Dear Fr Giussani: My husband and I were going through a period of “limbo” in which our desire to be parents kept us suspended between the awareness that we could not have natural children and the wait for a child to adopt. One day, we got a call from the Juvenile Court: “Can you adopt a child who comes from two experiences of abandonment?” We immediately said a “yes” full of fear and doubt, but also certainty. On Holy Thursday, Ioan Tiberio arrived. An earthquake. We found ourselves faced with a five-year-old little savage who bore two wounds: first, from having been abandoned at birth, and second, from a failed adoption. More than once we told ourselves that the court probably was mistaken when it chose us. But no. During the hardest times, our friends from Families for Hospitality helped us to save even one single good episode during an entire black day. After the first difficult months, it was surprising to perceive how that little iceberg was slowly beginning to melt. Slowly, slowly, we began to see our child flower again, and we felt full of trepidation when, after a long time, for the first time, Tiberio told us he loved us. We are amazed and moved as we continue to reassure him daily, responding to his numerous and insistent questions about the certainty of staying together forever. It’s difficult to describe what we feel as we discover, step by step, right under our own eyes, how that little “gypsy” is becoming a man, re-acquiring the dignity that had been taken from him. Our life has changed radically and the habits and timetables of our days have been overturned, but we’re never abandoned by the certainty that we’re not alone. I have never known so clearly my limits as I have since Tiberio’s arrival, and I’m happy about it, because each time I succeed in forgiving him, I learn to forgive myself, too. I see everything–family, work, and friends–with different eyes.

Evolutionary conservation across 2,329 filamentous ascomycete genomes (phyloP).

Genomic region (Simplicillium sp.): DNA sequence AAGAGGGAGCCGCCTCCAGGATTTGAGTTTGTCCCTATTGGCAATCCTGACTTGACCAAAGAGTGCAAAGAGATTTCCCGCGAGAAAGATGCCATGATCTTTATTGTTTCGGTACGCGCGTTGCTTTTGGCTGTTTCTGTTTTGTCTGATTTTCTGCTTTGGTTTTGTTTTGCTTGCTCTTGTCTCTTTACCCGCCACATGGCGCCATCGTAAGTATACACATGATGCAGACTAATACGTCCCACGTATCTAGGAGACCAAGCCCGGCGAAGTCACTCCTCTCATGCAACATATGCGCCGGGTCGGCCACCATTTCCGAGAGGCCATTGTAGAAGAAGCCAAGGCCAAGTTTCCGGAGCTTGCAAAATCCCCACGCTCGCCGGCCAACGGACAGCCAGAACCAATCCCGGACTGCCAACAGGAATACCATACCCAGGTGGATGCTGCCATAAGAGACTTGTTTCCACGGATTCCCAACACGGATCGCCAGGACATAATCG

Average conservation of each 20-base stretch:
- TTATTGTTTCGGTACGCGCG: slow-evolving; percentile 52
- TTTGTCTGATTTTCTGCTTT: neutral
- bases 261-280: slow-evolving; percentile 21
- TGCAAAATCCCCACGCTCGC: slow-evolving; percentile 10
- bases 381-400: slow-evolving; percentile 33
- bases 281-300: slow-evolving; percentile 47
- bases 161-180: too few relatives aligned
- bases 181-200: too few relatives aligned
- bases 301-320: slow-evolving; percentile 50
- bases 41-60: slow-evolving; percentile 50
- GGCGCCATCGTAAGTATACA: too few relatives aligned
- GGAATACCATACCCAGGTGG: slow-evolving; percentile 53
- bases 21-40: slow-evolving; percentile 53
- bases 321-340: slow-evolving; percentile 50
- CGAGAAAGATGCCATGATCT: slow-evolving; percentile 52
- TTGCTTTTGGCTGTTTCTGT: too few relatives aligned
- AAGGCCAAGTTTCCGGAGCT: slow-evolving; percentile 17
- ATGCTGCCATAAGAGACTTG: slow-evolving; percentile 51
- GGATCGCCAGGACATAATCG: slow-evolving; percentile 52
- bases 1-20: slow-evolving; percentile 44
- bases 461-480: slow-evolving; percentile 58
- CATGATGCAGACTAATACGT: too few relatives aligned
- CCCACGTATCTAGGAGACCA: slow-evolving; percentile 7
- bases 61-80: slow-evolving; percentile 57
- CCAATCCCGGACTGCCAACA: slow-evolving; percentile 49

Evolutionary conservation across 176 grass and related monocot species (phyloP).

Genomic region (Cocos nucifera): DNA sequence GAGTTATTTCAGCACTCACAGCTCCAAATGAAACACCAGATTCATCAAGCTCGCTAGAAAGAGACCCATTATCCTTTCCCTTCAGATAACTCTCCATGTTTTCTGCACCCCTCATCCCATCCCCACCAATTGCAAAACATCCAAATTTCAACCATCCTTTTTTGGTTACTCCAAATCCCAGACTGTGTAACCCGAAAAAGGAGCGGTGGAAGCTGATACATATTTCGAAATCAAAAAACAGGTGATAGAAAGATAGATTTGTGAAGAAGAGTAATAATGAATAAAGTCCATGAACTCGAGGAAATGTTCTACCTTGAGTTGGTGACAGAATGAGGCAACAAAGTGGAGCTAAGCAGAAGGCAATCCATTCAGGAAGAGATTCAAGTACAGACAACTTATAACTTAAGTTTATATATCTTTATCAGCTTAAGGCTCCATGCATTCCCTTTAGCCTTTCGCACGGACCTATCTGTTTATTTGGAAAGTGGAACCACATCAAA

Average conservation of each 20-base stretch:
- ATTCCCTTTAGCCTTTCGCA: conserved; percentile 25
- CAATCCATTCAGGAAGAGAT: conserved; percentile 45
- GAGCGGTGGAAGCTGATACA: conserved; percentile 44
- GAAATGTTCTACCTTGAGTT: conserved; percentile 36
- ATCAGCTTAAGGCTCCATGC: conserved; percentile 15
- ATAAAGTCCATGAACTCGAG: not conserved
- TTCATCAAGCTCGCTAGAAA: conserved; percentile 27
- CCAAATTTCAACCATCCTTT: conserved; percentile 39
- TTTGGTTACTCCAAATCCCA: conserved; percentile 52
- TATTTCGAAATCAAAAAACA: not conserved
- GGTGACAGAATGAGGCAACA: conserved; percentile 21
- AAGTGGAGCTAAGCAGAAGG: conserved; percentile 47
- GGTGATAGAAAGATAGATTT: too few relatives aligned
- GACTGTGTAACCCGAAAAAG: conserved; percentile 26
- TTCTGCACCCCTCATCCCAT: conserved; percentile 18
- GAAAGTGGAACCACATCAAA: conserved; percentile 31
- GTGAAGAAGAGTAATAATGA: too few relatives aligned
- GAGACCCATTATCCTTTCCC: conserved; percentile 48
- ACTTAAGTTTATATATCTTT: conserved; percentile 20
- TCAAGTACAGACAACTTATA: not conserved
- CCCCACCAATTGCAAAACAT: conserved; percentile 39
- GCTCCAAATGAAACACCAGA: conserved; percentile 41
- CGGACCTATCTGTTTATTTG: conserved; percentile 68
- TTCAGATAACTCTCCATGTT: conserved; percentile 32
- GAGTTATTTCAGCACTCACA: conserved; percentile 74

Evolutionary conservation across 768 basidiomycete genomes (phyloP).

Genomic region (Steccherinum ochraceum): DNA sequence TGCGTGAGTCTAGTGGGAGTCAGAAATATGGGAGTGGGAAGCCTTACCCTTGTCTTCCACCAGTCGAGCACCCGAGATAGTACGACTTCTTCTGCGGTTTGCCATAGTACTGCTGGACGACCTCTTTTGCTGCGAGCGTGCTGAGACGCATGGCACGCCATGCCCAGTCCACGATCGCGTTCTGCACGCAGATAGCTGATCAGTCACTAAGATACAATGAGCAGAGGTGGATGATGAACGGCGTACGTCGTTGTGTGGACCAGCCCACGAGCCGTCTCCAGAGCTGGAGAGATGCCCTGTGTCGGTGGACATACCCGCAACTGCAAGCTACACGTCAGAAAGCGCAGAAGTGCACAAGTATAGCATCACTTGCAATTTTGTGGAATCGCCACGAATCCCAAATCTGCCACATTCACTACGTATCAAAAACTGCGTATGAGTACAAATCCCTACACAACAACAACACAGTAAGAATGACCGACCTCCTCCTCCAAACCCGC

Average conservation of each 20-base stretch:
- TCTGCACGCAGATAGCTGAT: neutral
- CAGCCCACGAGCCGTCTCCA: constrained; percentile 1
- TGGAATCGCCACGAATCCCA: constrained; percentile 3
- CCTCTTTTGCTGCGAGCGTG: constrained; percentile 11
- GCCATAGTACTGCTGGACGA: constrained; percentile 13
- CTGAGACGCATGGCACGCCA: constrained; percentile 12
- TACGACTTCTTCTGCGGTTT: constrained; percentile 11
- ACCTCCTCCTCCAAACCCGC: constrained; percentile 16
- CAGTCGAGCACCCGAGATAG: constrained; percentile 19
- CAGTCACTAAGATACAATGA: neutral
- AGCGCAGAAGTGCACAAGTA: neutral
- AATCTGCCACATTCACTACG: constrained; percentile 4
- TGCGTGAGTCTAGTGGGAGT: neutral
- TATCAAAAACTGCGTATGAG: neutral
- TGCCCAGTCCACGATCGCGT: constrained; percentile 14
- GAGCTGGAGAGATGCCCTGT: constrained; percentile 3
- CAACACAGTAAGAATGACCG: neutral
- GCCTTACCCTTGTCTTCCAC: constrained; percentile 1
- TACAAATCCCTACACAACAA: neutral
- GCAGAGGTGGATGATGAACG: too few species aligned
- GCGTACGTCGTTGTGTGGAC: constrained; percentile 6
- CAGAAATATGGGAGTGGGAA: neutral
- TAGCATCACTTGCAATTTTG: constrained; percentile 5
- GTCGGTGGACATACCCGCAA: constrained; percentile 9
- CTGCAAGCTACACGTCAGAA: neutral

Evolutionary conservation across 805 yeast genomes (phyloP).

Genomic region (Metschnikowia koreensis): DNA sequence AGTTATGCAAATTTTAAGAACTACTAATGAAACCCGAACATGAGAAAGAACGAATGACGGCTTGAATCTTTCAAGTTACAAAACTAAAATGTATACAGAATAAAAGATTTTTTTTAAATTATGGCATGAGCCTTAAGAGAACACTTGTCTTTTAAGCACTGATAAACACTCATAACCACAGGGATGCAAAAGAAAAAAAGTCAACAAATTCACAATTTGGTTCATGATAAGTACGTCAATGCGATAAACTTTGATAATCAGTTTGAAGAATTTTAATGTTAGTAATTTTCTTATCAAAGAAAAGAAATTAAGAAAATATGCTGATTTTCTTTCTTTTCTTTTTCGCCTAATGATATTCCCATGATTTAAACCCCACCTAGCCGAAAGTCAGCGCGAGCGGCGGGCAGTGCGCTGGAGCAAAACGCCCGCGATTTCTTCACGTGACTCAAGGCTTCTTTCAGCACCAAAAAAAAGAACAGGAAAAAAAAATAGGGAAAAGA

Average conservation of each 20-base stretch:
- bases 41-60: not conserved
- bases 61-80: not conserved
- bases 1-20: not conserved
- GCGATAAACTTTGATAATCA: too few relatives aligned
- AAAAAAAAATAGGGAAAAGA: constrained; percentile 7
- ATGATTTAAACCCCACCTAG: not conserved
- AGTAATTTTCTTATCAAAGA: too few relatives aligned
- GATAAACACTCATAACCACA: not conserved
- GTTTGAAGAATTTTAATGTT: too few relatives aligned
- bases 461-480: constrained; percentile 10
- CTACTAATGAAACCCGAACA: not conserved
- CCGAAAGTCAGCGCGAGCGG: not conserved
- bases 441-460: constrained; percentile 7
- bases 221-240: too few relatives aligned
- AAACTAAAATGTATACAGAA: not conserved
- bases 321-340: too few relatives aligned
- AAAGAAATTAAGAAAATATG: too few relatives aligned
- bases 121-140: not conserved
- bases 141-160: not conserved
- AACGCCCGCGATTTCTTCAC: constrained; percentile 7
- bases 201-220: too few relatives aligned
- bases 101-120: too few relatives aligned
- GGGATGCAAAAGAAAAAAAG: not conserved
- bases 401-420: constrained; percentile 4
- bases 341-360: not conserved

Dear Fr Gius: Full of gratitude to God for having created us, having had us meet the Movement, and thus re-converting us to Him, putting us together with each other and, above all, for having you as a father, we want to share our joy on our wedding day and understand more deeply your words in your letter to the Holy Father for the 25th anniversary of his pontificate: “…and this humanity, this identity between humanity and Christian faith, the greatest sign, that not even all the distortion and forgetfulness has erased from the human heart, the most complete and best-known sign to anyone, is marriage.”
We entrust your intentions and ours to our Blessed Mother. With affection,
Pietro and Stefania, Limbiate